Primary juvenile glaucoma

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Primary juvenile glaucoma
A child with right eye buphthalmos, developed due to congenital glaucoma.
TreatmentGoniotomy, trabeculotomy[1]

Primary juvenile glaucoma is glaucoma that develops due to ocular hypertension and is evident either at birth or within the first few years of life.[2] It is caused due to abnormalities in the anterior chamber angle development that obstruct aqueous outflow in the absence of systemic anomalies or other ocular malformation.[3]

Signs and symptoms

Primary congenital glaucoma[4]

The typical infant who has congenital glaucoma usually is initially referred to an ophthalmologist because of apparent corneal edema. The commonly described triad of epiphora (excessive tearing), blepharospasm and photophobia may be missed until the corneal edema becomes apparent.[3]

Systemic associations

Two of the more commonly encountered disorders that may be associated with congenital glaucoma are Aniridia and Sturge-Weber syndrome.[citation needed]


JOAG is an autosomal dominant condition. The primary cause is the myocilin protein dysfunction. Myocilin gene mutations are identified in approximately 10% of patients affected by juvenile glaucoma.


The diagnosis is clinical. The intraocular pressure (IOP) can be measured in the office in a conscious swaddled infant using a Tonopen or hand-held Goldmann tonometer. Usually, the IOP in normal infants is in the range of 11-14 mmHg.[3] Buphthalmos and Haab's striae can often be seen in case of congenital glaucoma.[citation needed]

Differential diagnosis

Corneal cloudiness may have myriad of causes. Corneal opacity that results from hereditary dystrophies is usually symmetric. Corneal enlargement may result from megalocornea, a condition in which the diameter of the cornea is larger than usual and the eye is otherwise normal.[citation needed]


The preferred treatment of congenital glaucoma is surgical, not medical. The initial procedures of choice are goniotomy or trabeculotomy if the cornea is clear, and trabeculectomy ab externo if the cornea is hazy. The success rates are similar for both procedures in patients with clear corneas. Trabeculectomy and shunt procedures should be reserved for those cases in which goniotomy or trabeculotomy has failed. Cyclophotocoagulation is necessary in some intractable cases but should be avoided whenever possible because of its potential adverse effects on the lens and the retina.[5]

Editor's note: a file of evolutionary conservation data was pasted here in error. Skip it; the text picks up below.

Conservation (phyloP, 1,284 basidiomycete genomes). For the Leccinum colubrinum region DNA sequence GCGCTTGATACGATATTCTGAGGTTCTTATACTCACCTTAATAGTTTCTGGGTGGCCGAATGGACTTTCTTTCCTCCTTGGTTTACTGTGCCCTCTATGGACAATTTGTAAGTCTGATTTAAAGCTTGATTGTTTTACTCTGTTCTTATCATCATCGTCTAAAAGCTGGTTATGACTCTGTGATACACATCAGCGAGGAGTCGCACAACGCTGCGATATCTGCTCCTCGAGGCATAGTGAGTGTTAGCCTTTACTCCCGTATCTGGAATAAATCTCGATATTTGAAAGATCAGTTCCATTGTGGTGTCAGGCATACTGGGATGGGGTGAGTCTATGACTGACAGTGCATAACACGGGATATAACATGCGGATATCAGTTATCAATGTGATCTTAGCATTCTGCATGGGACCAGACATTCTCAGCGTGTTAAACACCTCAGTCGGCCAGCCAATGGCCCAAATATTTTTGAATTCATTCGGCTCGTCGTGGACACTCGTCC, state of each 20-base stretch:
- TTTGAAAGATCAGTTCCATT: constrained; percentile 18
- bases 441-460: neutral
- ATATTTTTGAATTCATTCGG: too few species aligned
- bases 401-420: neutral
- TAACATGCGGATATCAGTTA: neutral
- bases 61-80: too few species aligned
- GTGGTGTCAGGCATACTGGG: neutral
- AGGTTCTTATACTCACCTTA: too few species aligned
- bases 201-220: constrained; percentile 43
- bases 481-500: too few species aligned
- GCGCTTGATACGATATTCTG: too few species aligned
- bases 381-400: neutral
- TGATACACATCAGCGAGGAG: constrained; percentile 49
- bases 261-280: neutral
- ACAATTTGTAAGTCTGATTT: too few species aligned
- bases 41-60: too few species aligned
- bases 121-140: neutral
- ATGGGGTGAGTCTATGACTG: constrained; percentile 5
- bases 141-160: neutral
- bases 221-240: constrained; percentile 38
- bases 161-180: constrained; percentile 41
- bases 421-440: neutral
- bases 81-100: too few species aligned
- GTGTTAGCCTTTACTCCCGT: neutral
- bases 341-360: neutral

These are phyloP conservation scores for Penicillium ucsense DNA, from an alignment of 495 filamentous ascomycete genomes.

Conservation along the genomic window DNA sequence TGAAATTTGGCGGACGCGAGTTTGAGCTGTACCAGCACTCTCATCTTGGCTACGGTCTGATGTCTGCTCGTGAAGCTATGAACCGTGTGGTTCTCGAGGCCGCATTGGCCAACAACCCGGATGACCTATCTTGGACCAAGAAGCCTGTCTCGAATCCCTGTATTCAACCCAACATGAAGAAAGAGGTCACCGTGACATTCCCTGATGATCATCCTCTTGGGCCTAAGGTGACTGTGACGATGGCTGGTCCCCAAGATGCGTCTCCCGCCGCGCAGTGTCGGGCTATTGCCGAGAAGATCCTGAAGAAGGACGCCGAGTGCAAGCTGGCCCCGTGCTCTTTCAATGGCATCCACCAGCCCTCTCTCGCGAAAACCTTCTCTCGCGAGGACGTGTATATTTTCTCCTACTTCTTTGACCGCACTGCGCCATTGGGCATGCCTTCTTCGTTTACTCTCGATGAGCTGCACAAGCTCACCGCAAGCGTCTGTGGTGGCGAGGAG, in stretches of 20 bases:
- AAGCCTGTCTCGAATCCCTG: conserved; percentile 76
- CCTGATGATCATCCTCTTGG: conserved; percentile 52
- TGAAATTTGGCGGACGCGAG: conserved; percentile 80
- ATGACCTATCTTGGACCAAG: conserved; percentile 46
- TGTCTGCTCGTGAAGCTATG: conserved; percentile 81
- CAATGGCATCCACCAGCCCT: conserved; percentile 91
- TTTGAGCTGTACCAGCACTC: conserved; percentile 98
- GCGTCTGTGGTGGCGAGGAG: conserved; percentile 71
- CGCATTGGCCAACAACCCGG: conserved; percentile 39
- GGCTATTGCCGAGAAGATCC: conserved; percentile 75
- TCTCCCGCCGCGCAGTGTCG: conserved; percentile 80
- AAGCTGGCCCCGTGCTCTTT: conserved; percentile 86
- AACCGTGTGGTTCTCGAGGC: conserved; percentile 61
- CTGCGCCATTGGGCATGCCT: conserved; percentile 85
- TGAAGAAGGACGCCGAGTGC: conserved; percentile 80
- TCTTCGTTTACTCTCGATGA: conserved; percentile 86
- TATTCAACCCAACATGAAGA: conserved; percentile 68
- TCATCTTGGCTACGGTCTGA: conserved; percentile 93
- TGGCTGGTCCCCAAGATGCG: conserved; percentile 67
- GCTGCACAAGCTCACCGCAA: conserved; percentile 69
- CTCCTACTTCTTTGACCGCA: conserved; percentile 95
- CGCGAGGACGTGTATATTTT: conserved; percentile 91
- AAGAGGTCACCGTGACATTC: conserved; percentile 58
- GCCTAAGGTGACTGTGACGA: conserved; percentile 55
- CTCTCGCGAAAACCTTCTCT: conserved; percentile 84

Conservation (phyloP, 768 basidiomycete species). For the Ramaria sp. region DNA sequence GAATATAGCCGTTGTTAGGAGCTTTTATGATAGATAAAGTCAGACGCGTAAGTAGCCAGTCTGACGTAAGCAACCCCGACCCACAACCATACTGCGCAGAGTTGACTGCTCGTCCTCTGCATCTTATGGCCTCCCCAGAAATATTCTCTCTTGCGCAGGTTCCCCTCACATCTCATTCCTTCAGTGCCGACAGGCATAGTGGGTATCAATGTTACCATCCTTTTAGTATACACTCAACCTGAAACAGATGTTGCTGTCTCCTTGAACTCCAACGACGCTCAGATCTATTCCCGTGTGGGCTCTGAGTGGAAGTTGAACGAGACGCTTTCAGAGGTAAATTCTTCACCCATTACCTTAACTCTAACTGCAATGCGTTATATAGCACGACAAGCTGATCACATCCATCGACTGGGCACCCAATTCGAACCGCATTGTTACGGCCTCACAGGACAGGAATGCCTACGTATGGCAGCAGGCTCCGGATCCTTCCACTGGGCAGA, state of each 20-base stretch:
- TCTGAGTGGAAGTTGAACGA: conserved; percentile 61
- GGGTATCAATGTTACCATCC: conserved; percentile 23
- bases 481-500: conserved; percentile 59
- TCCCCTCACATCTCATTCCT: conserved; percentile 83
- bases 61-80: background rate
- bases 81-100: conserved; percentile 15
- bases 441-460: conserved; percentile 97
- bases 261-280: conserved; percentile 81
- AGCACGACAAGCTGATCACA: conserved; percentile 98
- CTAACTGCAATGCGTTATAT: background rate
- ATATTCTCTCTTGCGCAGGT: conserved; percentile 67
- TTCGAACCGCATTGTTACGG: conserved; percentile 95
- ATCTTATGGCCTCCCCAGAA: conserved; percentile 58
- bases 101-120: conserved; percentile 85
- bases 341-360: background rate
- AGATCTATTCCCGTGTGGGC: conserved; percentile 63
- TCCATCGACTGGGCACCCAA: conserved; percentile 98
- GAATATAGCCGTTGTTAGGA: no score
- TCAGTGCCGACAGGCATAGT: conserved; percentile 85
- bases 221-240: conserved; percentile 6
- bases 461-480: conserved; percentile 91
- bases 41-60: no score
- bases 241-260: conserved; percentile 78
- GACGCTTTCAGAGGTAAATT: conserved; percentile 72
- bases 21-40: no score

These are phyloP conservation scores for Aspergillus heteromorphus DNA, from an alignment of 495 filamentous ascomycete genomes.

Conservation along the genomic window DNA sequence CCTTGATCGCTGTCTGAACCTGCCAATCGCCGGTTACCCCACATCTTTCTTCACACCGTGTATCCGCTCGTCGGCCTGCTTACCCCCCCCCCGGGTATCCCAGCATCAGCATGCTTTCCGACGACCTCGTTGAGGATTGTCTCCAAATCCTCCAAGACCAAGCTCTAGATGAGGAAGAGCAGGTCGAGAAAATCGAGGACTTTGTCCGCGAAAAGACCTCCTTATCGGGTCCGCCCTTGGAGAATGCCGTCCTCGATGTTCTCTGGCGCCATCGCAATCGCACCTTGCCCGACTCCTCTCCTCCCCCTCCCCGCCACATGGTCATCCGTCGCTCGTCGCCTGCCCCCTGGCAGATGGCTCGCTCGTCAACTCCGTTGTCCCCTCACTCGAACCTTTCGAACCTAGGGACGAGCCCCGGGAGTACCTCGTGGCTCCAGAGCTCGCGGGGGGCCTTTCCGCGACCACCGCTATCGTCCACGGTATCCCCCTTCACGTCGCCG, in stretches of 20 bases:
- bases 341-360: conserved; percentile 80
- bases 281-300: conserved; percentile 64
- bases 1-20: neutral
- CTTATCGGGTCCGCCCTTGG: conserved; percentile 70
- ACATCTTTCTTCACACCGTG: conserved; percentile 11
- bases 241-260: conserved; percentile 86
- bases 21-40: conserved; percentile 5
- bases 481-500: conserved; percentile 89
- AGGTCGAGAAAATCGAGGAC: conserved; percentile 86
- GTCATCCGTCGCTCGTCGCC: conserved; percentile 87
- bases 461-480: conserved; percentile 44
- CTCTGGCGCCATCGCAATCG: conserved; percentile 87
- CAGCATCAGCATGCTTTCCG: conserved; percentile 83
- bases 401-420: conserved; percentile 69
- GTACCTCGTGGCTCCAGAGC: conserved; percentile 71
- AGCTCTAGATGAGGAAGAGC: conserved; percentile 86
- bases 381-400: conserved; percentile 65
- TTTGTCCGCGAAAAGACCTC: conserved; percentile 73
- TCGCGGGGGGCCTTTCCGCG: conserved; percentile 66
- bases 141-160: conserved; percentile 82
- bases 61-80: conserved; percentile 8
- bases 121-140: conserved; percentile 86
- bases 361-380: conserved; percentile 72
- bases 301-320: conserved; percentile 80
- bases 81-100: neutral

In the United States, the incidence of primary congenital glaucoma is about one in 10,000 live births. Worldwide, the incidence ranges from a low of 1:22,000 in Northern Ireland to a high of 1:2,500 in Saudi Arabia and 1:1,250 in Romania. In about two-thirds of cases, it is bilateral. The distribution between males and females varies with geography. In North America and Europe, it is more common in boys, whereas in Japan it is more common in girls.[6]

Congenital glaucoma
  • Incidence: one in every 10000-15000 live births.
  • Bilateral in up to 80% of cases.
  • Most cases are sporadic (90%). However, in the remaining 10% there appears to be a strong familial component.

See also


  1. "The glaucomas". Parsons' diseases of the eye (22nd ed.). New Delhi, India: Elsevier. 15 July 2015. ISBN 978-81-312-3818-9.
  2. Wiggs, JL; Damji, KF; Haines, JL; Pericak-Vance, MA; Allingham, RR (Jan 1996). "The distinction between juvenile and adult-onset primary open-angle glaucoma". American Journal of Human Genetics. 58 (1): 243–4. PMC 1914955. PMID 8554064.
  3. 3.0 3.1 3.2 Yanoff, Myron; Duker, Jay S. (2009). Ophthalmology (3rd ed.). Mosby Elsevier. ISBN 9780323043328.
  4. Abu-Amero, Khaled K.; Edward, Deepak P. (1993). "Primary Congenital Glaucoma". GeneReviews®. University of Washington, Seattle. Archived from the original on 31 July 2020. Retrieved 18 July 2022.
  5. Basic and clinical science course (2011–2012). Glaucoma. American Academy of Ophthalmology. ISBN 978-1615251179.
  6. Diagnosis and Treatment of Primary Congenital Glaucoma Archived 2014-10-19 at the Wayback Machine

Further reading

External links